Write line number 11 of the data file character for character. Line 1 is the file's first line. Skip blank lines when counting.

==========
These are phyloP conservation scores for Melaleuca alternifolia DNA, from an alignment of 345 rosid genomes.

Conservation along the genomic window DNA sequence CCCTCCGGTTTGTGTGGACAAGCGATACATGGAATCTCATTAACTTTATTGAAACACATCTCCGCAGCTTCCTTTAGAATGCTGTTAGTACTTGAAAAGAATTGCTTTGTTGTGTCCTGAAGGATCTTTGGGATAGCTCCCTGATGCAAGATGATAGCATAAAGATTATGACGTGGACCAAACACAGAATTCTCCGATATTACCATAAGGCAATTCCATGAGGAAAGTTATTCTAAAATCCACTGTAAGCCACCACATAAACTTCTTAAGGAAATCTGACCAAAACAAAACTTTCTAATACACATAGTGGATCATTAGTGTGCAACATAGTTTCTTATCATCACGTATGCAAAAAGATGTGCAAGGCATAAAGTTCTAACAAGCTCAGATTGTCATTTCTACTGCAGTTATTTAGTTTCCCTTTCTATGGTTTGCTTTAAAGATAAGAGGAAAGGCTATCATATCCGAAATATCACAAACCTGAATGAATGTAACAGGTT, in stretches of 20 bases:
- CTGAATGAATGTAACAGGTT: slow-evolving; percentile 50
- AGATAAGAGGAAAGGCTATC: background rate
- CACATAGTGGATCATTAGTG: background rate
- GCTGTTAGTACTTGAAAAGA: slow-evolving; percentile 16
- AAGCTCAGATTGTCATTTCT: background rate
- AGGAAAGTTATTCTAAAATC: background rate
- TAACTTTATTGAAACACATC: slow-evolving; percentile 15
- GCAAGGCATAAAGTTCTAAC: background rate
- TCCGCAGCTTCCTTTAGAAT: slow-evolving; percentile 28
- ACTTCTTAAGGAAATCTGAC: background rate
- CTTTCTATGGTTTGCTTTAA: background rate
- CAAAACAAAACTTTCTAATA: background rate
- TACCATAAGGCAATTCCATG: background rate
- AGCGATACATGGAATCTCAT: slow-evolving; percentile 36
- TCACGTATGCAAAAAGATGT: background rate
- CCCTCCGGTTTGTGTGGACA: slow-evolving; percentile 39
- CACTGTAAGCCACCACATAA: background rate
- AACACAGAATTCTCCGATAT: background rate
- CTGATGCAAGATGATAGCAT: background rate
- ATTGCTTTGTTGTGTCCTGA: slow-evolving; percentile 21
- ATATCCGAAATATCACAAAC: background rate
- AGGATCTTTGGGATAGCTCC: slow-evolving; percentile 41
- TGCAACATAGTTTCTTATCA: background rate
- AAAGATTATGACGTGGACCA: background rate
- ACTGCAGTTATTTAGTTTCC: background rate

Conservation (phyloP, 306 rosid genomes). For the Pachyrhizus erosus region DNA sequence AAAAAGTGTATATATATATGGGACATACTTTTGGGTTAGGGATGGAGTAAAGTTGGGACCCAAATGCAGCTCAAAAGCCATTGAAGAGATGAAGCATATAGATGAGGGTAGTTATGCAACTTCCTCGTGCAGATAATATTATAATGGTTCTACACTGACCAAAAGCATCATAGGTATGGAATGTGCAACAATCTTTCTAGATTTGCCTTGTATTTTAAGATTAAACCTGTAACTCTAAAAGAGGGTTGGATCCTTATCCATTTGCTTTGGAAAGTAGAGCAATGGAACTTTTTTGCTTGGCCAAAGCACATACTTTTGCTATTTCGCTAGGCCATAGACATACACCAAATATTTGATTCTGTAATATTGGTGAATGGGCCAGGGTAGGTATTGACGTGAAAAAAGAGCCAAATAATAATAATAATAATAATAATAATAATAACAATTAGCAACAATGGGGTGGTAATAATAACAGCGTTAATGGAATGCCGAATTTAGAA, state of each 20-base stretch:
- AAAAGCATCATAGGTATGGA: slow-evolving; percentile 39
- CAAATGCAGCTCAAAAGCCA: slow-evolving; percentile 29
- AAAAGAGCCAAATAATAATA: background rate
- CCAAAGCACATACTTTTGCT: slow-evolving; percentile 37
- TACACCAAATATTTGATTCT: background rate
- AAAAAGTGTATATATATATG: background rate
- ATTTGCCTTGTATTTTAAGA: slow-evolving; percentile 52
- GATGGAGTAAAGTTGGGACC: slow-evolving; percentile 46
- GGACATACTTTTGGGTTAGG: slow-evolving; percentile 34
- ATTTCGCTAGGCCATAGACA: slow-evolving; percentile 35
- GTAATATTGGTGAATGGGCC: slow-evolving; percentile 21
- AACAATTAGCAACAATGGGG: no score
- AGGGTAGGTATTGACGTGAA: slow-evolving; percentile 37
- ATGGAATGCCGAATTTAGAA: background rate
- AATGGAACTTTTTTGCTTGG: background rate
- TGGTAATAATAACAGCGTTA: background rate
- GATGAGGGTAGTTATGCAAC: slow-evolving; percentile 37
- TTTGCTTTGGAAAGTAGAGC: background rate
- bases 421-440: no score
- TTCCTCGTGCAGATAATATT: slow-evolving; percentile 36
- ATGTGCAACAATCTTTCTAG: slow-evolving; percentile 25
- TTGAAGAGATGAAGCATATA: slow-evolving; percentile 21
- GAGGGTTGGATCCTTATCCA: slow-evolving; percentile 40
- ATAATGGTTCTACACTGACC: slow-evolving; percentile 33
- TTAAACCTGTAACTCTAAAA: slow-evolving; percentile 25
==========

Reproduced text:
- TCCGCAGCTTCCTTTAGAAT: slow-evolving; percentile 28